Health and Safety - SSSP, On-Site Hazard Disclosure & JSA

Ok this one will be contentious

Why? Because tradies hate paperwork, they went into a trade to stay away from it; now the bureaucrats are ramming it down their throat. In the form of cotton wool to save you from yourself.

Ok, we have got your attention, good!

Yes, we are somewhat on your side, to a point, we like to see people go home at night too. Having seen a few serious accidents over the years, we're firmly in the camp of standing on the fence.

To the tradie we are going to look like an OTT Nancy and to WorkSafe, we are going to look like we are shooting from the hip. So we are not keeping anyone happy.

This particular safety work needs to be done, at a level that is sufficient to ensure safety without significantly reducing productivity and increasing costs.

So when it comes to site management you need to be quite clear on where you set the line or bar for your site management, everyone will follow your lead on this.

The SSSP - The Site Specific Safety Plan

What is it?

A SSSP is the overarching safety plan for the site; it is the go-to document for construction and hazardous site safety management. It covers the hazards, contact information, responsibilities and safety information.

When it comes to the site-specific safety plan (SSSP), it needs to be done well to ensure things run smoothly.

All contact details and who is responsible needs to be really clear.
Additionally what is being done, and what is to be achieved, needs to be clear as well.

Without a clear plan, you not only increase costs, but you increase the chance of confusion on the site that results in injuries. Especially when you have different people/teams doing different things at the same time.

The SSSP ties in the various on-site hazard disclosures and the site manager ensures the site safety board is kept up to date with the relevant safety information, day to day or as the site safety situation changes.

On-Site Hazard Disclosure

Now the bit that seems to be confusing everyone. Do you provide a SSSP or an On-Site Hazard Disclosure?

What has been happening is every trade coming on site, with many sites, have been presenting a SSSP to the site manager. The challenge is there's only one site manager responsible. They hold and manage the SSSP.

If you are not the site manager, then you are a trade coming on site, and you need to provide an On-Site Hazard Disclosure

What is this?

In basic terms, it is a list of the hazards you will be bringing on to the site, what harm they represent and your controls to manage those hazards.

It simplifies the disclosure requirements for the trades coming on to a site and makes the life of the site manager somewhat easier with compiling the information required.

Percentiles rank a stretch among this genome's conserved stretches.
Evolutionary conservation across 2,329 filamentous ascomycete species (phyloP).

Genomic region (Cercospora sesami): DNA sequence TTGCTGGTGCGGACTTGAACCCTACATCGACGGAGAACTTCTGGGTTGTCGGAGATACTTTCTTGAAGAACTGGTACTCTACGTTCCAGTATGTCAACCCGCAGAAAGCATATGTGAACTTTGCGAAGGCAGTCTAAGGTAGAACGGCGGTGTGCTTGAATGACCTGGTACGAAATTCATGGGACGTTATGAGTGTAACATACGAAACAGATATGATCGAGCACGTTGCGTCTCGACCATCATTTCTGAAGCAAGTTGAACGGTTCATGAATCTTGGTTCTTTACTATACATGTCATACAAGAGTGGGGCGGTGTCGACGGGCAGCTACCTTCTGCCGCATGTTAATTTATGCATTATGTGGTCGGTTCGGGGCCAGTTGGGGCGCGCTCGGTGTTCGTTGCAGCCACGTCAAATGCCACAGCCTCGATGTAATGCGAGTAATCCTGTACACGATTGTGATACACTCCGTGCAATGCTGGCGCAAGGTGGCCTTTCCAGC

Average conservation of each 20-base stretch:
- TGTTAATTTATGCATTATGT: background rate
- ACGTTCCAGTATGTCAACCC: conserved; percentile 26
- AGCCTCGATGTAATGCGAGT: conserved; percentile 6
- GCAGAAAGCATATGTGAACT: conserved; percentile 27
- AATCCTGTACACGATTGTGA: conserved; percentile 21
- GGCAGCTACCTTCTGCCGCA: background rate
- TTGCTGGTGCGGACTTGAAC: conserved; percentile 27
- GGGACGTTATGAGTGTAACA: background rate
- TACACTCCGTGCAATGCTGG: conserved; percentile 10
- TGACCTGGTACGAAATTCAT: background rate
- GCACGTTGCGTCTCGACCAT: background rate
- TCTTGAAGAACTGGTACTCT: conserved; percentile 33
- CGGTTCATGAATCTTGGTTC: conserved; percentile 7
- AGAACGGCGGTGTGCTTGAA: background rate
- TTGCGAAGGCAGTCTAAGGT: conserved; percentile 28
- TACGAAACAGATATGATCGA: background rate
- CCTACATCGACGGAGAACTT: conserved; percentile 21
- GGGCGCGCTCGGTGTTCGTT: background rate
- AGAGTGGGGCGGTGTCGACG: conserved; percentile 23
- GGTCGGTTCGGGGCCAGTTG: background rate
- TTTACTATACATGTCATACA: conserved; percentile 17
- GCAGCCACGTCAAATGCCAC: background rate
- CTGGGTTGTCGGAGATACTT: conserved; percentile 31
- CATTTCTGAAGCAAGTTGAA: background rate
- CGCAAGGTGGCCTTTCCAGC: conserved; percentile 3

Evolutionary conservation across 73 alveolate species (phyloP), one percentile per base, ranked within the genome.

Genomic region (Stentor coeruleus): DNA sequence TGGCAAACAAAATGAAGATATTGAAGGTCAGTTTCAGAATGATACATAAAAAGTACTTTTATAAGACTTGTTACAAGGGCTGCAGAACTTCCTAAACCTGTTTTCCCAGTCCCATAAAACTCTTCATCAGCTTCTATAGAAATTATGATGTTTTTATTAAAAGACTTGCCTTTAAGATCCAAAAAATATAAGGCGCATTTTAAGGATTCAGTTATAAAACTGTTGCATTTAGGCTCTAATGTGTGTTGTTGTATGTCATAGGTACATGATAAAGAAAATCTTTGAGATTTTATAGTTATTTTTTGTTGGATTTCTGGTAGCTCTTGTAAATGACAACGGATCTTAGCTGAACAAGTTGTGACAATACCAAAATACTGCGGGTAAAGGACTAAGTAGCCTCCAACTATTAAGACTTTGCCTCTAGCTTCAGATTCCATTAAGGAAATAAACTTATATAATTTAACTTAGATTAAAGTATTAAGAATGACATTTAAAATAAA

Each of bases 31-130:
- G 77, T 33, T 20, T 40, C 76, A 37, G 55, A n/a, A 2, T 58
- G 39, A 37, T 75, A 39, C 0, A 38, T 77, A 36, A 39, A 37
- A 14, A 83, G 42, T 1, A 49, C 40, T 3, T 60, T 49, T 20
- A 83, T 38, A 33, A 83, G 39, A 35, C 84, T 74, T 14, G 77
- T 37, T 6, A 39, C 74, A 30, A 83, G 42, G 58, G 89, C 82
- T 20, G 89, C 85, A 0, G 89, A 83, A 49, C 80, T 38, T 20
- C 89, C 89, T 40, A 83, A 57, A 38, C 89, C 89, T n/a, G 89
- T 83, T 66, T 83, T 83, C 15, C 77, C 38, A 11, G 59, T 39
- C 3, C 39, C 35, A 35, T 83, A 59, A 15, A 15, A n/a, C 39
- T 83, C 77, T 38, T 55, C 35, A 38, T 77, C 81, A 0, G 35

There will still be the overall requirement for a trade/business to provide/disclose their Health & Safety plan, which should happen well before they arrive on site.

The one that the tradies are going to push up against is the JSA.

When it comes to specific jobs relating to the site, a Job Safety Assessment (JSA) needs to be done.

Now this is a bit more detailed, not so much "I put this piece here and that piece there", but more we are putting up the end frame, and we have the electrician starting pre-wire, and the plumber is halfway through plumbing the end ensuite, for example.

This is about stopping and assessing the situation before you start work. This also goes for anyone else who is coming on to start work too. Moreover, for those already working, understanding they may need to stop and reassess too.

Though the ones who are already working, should know and have considered additional workers starting on the site.

Yes, we hear it already, pain in the arse paperwork. Yup. However, necessary to ensure active engagement with changing conditions on a work site.

We have had a client who had an injury and didn’t have their JSA done. The first thing they said to me was, “It wasn’t a typical situation and was a one-off out of the box from normal. And there were other unexpected contractors on site.”

Without being too crass, this is my point. New out of the box situation and extra people coming onto a site; they needed to stop and assess the situation before proceeding.

A JSA needs to be signed off by; the contractor, the supervisor, and the site manager. So it is going to require some logistics and supervision, which definitely is going to increase costs with most jobs.

By actively managing risk you will find a surprising advantage and outcome that most haven’t considered.

By stopping and thinking about what you are doing and how you will do it, you will identify shortfalls in your process. No not H&S ones, but practical business ones.

What we mean here is because you have always done it that way does not mean you should always do it that way. Yes, some things will have a regulated way to do it, but many others may have steps that are unnecessary, or the usual approach is inefficient.

No, we are not suggesting dropping your standards, quite the opposite. The regular stops to actively think about what you are doing will generate new ideas on how to approach old problems.

This could and can be a significant competitive advantage to you. However, you need to think it through.

So what’s the best way to handle all of this?

Build it into your business processes; if you are a bigger company, it is likely all of this will give you better data to make better decisions from. Hopefully, it reduces your injury risk and subsequently your ACC.

Next up we will talk H&S and how this affects your ACC levies and experience.

Health & Safety and ACC


Postal Address:
PO Box 301792